The impact of Americans on China during the war was enormous. Much of U.S. activity in China, because of inadequate knowledge of China's culture, government, and military capabilities, was harmful to China and Chiang's regime. Moreover, U.S. efforts to induce Chiang to make reforms designed to improve his regime's war effort and chances for post-war survival were ineffective.
The sulfurous American General Joseph Stilwell, assigned to serve as Chiang's chief of staff, underestimating the fighting ability of the Japanese and disregarding Chiang's advice, followed a strategy in the first Burma campaign that contributed to the loss of Chiang's best divisions and the chance of holding north Burma. Stilwell's obsessive demand for a new Burma campaign involved him in bitter controversies with Chiang, the British, and U.S. Air Commander Claire Chennault.
When the British demanded that Stilwell be removed from Burma, he, with Roosevelt's support, demanded that Chiang turn over to him the command of China's armed forces, which was equivalent to control of China. But Americans could not enforce this demand on Chiang, who expelled Stilwell from China. Ambassador Patrick Hurley then attempted to arrange a coalition government between Chiang and the Communists, a proposal Chiang rejected.
At Roosevelt's insistence, Chiang allowed America to send U.S. personnel, the "Dixie Mission," to the Communist headquarters at Yennan. Mao Tse-Tung convinced Foreign Service Officer John Service and others that he sought a cooperative relationship with America (in order, among other reasons, to reduce his dependence on Russia). Before Stilwell's dismissal Americans had decided to arm the Communists, but the removal of Stilwell defeated that purpose, and U.S. aid continued to go exclusively to Chiang. It appeared that the ideological preferences of Americans brought about a postponement of cooperation with the ultimately victorious Chinese Communists, despite an eventual common interest in keeping Soviet influence in East Asia in check.
This comprehensive study is illustrated and includes a chronology, glossary, bibliography and index.
--Washington Post Book World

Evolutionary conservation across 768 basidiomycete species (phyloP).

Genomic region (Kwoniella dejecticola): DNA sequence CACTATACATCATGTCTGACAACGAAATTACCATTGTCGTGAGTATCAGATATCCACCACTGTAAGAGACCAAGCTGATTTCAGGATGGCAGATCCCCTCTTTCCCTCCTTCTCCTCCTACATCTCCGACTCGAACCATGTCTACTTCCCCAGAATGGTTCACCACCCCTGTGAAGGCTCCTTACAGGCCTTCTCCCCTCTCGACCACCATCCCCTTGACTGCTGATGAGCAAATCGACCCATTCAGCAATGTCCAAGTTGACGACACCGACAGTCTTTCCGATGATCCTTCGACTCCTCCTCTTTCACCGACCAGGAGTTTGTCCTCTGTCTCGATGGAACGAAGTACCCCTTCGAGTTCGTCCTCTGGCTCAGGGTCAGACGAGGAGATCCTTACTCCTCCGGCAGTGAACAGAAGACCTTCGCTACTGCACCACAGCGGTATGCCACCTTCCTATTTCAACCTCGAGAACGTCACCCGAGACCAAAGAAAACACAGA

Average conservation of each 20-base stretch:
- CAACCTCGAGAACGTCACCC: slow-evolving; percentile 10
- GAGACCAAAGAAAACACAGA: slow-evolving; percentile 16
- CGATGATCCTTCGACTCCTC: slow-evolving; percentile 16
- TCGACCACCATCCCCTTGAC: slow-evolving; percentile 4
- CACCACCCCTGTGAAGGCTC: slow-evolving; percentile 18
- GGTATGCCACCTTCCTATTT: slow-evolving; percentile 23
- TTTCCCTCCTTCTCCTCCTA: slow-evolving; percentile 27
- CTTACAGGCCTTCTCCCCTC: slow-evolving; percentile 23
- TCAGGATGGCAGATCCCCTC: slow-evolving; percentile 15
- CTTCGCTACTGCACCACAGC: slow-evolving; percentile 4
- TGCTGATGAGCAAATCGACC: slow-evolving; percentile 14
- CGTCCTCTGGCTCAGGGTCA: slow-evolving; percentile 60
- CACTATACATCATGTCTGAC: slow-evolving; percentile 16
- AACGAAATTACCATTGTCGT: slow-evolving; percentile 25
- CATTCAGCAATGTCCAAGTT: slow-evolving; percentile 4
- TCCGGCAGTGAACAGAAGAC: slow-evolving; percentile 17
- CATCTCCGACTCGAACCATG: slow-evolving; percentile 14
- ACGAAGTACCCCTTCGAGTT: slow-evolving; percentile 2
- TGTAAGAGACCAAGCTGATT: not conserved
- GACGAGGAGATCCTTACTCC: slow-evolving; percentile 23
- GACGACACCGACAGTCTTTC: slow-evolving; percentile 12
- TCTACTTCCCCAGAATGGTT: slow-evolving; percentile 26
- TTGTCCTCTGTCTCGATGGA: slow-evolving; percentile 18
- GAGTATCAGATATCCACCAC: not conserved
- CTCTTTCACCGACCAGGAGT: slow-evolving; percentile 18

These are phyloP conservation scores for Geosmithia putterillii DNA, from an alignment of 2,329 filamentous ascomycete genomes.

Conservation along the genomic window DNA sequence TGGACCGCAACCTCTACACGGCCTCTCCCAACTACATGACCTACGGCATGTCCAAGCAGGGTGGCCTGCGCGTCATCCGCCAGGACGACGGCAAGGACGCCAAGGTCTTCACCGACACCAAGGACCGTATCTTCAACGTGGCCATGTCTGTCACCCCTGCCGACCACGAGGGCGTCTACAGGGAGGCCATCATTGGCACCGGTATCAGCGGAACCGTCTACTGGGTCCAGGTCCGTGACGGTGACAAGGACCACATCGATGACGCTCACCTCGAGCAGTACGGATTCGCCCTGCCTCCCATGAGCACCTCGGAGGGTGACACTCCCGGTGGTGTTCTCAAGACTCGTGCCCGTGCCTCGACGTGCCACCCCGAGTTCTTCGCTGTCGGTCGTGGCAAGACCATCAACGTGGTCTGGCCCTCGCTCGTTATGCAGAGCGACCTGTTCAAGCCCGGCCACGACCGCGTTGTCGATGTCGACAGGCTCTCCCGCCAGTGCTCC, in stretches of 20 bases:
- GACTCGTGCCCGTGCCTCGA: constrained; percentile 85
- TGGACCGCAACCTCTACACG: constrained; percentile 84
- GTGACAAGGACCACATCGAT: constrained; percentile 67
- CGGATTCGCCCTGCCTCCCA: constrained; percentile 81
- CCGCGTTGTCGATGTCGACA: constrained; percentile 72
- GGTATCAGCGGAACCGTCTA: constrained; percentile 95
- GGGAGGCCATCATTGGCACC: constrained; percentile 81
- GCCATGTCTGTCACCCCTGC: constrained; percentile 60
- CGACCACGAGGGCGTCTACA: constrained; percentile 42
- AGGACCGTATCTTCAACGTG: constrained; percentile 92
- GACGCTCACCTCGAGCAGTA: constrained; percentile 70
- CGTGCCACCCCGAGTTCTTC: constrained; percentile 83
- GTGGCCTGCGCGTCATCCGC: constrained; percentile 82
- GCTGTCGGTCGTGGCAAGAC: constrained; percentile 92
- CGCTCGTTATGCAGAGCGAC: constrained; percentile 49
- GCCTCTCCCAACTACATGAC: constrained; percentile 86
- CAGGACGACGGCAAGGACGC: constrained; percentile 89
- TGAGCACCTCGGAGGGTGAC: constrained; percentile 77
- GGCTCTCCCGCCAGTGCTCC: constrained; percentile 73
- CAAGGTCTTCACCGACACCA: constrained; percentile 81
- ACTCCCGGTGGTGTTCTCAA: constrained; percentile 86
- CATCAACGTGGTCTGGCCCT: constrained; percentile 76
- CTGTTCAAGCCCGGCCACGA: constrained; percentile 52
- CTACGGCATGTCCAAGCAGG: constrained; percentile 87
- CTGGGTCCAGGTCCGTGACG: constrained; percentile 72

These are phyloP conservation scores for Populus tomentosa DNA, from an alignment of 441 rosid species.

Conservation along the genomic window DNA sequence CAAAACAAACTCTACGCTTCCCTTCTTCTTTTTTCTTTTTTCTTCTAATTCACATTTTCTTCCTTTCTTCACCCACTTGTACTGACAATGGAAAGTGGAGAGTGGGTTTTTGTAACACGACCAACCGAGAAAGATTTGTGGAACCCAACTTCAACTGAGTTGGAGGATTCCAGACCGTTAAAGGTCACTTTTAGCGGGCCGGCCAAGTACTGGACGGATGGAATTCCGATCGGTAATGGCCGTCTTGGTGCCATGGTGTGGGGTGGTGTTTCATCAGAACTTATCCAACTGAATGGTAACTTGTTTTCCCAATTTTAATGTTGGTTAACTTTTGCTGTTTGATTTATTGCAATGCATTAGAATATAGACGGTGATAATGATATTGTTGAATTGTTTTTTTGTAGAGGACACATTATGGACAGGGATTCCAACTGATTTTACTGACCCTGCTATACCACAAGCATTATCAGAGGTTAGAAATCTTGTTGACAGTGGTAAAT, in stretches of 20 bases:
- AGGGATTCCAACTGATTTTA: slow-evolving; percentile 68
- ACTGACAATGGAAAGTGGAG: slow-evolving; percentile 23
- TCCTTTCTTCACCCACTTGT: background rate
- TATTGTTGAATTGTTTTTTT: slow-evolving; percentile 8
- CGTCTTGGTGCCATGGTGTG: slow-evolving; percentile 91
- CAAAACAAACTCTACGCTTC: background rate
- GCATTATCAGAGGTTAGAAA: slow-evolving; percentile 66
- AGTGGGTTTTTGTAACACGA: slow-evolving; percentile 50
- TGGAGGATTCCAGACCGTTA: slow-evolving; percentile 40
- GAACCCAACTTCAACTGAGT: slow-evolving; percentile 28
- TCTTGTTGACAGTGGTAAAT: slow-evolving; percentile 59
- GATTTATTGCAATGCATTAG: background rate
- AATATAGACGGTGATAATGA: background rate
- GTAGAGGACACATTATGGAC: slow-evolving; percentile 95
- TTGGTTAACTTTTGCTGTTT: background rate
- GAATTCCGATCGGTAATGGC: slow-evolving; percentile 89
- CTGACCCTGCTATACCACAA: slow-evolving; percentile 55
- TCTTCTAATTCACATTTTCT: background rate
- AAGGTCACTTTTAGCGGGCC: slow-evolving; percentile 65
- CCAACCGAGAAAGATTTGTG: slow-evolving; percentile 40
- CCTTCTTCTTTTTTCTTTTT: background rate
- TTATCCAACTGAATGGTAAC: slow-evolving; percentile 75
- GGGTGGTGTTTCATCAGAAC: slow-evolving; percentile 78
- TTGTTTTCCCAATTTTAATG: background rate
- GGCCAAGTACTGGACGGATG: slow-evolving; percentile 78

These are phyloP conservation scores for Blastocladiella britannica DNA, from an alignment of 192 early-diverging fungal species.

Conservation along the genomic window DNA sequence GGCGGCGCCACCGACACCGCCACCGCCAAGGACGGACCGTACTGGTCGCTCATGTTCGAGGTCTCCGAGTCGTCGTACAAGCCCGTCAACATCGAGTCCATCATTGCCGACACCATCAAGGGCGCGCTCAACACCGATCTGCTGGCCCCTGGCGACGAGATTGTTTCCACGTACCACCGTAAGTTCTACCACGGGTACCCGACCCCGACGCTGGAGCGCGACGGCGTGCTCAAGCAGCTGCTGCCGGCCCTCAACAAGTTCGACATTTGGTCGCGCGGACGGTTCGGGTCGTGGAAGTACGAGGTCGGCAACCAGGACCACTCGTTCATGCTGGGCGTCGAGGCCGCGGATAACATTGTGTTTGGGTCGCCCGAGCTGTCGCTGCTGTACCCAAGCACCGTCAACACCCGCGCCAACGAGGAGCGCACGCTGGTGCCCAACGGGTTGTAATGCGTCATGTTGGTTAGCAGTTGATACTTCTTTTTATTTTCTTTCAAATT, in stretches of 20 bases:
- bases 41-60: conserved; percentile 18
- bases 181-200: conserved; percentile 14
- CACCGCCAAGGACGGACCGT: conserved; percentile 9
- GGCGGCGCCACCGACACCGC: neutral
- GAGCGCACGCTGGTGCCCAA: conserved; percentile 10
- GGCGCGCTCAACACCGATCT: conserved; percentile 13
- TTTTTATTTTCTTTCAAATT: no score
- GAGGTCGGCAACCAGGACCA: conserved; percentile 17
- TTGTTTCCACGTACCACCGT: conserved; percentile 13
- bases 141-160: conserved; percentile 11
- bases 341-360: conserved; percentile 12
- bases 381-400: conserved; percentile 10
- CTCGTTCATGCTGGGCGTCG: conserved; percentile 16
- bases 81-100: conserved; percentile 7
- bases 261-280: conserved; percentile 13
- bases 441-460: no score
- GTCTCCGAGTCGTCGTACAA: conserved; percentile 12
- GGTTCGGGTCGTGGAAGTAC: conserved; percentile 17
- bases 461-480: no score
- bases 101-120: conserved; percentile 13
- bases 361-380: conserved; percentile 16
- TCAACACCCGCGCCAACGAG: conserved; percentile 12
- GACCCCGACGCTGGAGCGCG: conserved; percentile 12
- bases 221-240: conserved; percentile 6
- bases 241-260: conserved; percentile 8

In the months before World War II, FDR prepared the country for conflict with Germany and Japan by reshuffling various government agencies to create the Office of Strategic Services--America’s first intelligence agency and the direct precursor to the CIA. When he charged William (“Wild Bill”) Donovan, a successful Wall Street lawyer and Wilkie Republican, to head up the office, the die was set for some of the most fantastic and fascinating operations the U.S. government has ever conducted. Author Richard Harris Smith, himself an ex-CIA hand, documents the controversial agency from its conception as a spin-off of the Office of the Coordinator for Information to its demise under Harry Truman and reconfiguration as the CIA.
During his tenure, Donovan oversaw a chaotic cast of some ten thousand agents drawn from the most conservative financial scions to the country’s most idealistic New Deal true believers. Together they usurped the roles of government agencies both foreign and domestic, concocted unbelievably complicated conspiracies, and fought the good fight against the Axis powers of Germany and Japan. For example, when OSS operatives stole vital military codebooks from the Japanese embassy in Portugal, the operation was considered a success. But the success turned into a flop as the Japanese discovered what had happened, and hastily
changed a code that had already been decrypted by the U.S. Navy.
Colorful personalities and truly priceless anecdotes abound in what may
arguably be called the most authoritative work on the subject.
The American Military Mission to China, 1941-1942: Lend-Lease Logistics, Politics and the Tangles of Wartime Cooperation
When Bob Greene went home to central Ohio to be with his dying father, it set off a chain of events that led him to knowing his dad in a way he never had before—thanks to a quiet man who lived just a few miles away, a man who had changed the history of the world.
Greene's father—a soldier with an infantry division in World War II—often spoke of seeing the man around town. All but anonymous even in his own city, carefully maintaining his privacy, this man, Greene's father would point out to him, had "won the war." He was Paul Tibbets. At the age of twenty-nine, at the request of his country, Tibbets assembled a secret team of 1,800 American soldiers to carry out the single most violent act in the history of mankind. In 1945 Tibbets piloted a plane—which he called Enola Gay, after his mother—to the Japanese city of Hiroshima, where he dropped the atomic bomb.
On the morning after the last meal he ever ate with his father, Greene went to meet Tibbets. What developed was an unlikely friendship that allowed Greene to discover things about his father, and his father's generation of soldiers, that he never fully understood before.
Duty is the story of three lives connected by history, proximity, and blood; indeed, it is many stories, intimate and achingly personal as well as deeply historic. In one soldier's memory of a mission that transformed the world—and in a son's last attempt to grasp his father's ingrained sense of honor and duty—lies a powerful tribute to the ordinary heroes of an extraordinary time in American life.
What Greene came away with is found history and found poetry—a profoundly moving work that offers a vividly new perspective on responsibility, empathy, and love. It is an exploration of and response to the concept of duty as it once was and always should be: quiet and from the heart. On every page you can hear the whisper of a generation and its children bidding each other farewell.